Students exercising in front the College Boarding Hall, now Spruce Hall, in 1915 or 1916. Despite being strictly separated, the men and women who lived in the dormitory still found ways to connect. Image courtesy University Archives and Special Collections
Maintaining proper social distance meant something entirely different to some of the first students at Colorado State University than it does to those on campus in 2021. The story of how young love overcame that distance centers on the building now known as Spruce Hall.
The University’s oldest standing building sits on the northeast corner of campus, near the busy intersection of College Avenue and Laurel Street. The Colorado Agricultural College (the original name of CSU) had been open for only a year in 1880 when it became obvious that on-campus housing for students was necessary.
To meet this need, the “College Boarding Hall” was built and furnished at a cost of $5,674. It opened in the fall of 1881, when college enrollment hit a high of 41 students. There were two upper floors for residents, and the basement held a kitchen, dining room, and housing for the cook.
Each of the residential floors had nine rooms, and male and female students were strictly segregated on separate floors. College President Elijah Edwards and his wife Alice moved into the new building so that she could serve as “Dormitory Matron” and keep a watchful eye on the young ladies living there.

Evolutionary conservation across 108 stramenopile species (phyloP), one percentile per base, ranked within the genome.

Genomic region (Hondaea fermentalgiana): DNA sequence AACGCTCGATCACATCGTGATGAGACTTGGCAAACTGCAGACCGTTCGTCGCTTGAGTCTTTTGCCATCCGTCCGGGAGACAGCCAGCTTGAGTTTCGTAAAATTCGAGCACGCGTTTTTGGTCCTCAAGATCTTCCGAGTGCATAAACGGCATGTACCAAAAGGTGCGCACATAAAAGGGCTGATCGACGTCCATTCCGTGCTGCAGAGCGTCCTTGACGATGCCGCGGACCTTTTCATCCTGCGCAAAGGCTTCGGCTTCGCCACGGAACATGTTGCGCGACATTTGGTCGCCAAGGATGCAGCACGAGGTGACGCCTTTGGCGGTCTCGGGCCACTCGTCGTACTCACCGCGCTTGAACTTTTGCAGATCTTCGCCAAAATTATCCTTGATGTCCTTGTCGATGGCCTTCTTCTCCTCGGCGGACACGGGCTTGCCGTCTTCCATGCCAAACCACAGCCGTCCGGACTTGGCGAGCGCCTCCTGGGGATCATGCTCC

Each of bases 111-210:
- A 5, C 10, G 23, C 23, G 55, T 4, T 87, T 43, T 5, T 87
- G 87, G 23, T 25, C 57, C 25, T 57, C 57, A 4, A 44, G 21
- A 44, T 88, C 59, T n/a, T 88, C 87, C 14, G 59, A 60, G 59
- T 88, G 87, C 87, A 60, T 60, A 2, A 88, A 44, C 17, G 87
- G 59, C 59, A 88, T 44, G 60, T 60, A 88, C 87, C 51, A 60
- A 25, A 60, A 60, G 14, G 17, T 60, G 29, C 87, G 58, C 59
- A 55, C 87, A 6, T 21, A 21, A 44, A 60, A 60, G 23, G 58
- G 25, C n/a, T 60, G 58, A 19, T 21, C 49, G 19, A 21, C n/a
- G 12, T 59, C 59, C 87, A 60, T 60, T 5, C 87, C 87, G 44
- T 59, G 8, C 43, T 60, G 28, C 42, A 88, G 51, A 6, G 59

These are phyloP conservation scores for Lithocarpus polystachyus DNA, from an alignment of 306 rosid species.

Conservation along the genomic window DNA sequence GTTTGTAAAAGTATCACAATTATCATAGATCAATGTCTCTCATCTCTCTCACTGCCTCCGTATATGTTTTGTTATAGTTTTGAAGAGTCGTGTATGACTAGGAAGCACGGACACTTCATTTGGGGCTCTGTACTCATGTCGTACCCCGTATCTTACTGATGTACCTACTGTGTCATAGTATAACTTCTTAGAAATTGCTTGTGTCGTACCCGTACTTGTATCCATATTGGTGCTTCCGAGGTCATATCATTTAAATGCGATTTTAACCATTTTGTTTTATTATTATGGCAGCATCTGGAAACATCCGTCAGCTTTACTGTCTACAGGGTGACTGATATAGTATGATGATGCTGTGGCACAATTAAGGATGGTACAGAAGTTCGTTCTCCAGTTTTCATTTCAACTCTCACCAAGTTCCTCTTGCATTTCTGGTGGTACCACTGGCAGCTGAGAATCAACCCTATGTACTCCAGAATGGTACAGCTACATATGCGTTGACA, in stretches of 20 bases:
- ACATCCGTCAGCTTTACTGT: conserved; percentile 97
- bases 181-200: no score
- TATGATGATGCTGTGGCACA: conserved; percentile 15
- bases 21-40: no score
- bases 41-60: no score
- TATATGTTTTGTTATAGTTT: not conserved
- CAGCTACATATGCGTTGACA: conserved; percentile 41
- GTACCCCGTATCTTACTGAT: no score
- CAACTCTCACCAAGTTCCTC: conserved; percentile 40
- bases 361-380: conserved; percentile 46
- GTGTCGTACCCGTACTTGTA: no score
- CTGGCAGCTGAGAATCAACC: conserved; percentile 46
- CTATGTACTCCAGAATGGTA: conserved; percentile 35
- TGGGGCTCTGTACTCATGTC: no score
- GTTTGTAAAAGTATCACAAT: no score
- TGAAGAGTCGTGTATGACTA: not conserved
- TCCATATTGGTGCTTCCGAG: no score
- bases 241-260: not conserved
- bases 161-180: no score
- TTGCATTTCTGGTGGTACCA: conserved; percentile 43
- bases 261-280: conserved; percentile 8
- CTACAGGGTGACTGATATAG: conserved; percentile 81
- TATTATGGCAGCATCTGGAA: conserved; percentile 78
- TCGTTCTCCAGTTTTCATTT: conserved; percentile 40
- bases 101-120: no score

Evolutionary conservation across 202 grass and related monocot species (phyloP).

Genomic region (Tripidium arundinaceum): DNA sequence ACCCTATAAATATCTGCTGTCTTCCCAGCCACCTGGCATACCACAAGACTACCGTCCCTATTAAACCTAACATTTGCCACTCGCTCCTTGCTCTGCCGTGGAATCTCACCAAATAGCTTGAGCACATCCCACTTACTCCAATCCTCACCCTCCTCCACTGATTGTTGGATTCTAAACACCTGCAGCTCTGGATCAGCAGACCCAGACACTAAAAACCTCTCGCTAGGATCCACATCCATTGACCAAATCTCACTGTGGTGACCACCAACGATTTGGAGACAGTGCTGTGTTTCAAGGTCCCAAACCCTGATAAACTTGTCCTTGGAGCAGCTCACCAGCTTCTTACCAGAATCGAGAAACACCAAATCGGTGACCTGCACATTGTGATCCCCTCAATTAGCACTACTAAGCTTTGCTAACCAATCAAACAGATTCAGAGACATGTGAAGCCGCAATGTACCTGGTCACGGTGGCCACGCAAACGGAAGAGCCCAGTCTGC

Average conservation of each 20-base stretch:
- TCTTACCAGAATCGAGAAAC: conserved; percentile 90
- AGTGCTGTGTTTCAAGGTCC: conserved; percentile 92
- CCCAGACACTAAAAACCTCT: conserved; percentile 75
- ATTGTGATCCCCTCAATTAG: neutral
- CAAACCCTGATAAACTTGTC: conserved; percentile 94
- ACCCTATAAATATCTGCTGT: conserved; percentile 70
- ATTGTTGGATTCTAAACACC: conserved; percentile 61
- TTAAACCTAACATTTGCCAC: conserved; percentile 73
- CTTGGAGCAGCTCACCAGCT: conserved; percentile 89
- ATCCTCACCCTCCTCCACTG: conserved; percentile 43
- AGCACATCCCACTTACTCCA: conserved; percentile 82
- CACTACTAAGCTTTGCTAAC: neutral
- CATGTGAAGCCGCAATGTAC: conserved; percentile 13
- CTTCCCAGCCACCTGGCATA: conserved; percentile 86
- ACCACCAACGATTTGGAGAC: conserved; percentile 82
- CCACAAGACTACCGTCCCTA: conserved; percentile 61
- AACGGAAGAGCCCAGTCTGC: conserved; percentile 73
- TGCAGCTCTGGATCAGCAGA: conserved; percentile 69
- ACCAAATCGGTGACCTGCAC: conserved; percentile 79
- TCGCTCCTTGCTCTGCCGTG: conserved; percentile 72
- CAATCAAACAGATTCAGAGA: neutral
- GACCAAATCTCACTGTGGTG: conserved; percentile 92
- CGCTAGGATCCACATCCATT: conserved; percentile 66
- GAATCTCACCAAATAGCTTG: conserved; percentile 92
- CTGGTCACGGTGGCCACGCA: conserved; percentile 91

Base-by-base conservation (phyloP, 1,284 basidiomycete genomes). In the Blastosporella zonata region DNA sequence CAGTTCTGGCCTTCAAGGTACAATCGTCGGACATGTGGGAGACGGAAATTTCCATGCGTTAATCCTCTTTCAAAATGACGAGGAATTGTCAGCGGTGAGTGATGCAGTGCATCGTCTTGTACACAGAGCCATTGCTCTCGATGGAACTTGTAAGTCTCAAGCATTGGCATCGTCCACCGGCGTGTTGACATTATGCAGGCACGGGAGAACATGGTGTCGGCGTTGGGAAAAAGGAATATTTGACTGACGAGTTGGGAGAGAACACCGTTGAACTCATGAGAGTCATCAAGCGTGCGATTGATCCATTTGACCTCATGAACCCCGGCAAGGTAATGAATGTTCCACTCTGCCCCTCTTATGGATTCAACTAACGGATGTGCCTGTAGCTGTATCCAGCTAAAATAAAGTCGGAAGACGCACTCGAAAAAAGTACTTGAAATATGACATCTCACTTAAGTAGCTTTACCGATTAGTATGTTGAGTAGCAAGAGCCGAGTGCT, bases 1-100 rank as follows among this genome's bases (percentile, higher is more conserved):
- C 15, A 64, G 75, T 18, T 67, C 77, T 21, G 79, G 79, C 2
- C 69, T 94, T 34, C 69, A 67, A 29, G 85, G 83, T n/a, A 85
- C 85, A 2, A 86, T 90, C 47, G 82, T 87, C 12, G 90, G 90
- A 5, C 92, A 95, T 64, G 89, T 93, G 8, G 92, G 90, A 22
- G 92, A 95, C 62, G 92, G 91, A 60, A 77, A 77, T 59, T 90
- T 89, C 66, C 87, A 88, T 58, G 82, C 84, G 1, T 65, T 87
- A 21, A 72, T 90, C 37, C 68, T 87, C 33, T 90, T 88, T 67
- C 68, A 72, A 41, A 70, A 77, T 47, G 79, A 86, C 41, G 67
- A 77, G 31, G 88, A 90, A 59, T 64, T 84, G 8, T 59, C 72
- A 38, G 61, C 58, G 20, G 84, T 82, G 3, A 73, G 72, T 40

Messages on a string
Forbidden from fraternizing with the lovely women living just one floor below them, the young men devised a clever way to send them messages. Addressing a note to one of the ladies, an enterprising student would tie the missive to a small rock and lower it by a long string to the level of the windows below. Gently swinging the rock until it tapped on the glass, he waited patiently while someone opened her window, untied the note, wrote a quick response, and attached it to the rock to be hauled back up.
Starting in 1885, the dormitory housed only female students, and the modern conveniences of electric lighting and steam heating were installed five years later. By 1893 the hall had been remodeled for use by the academic departments of physics, civil engineering and electrical engineering.
Named “Spruce Hall” in 1954 for the stately trees growing nearby, the building was placed on the National Register of Historic Places in 1978. A later addition to the north side, designed to complement the original architecture, more than doubled its size.
This February, as chill winds push bare branches against the old windows, does the sound echo the tapping of hopeful love notes from 140 years ago?
Linda M. Meyer is head archivist for the Agricultural and Natural Resources Archive at the CSU Libraries. She collaborated with historian Gordon A. Hazard and emeritus professor James E. Hansen II as a contributing author of CSU’s Sense of Place: A Campus History of Colorado’s Land-Grant University, the new reference book for historical information about every campus building constructed in Fort Collins prior to 2018. CSU’s Sense of Place is available online from the CSU Bookstore.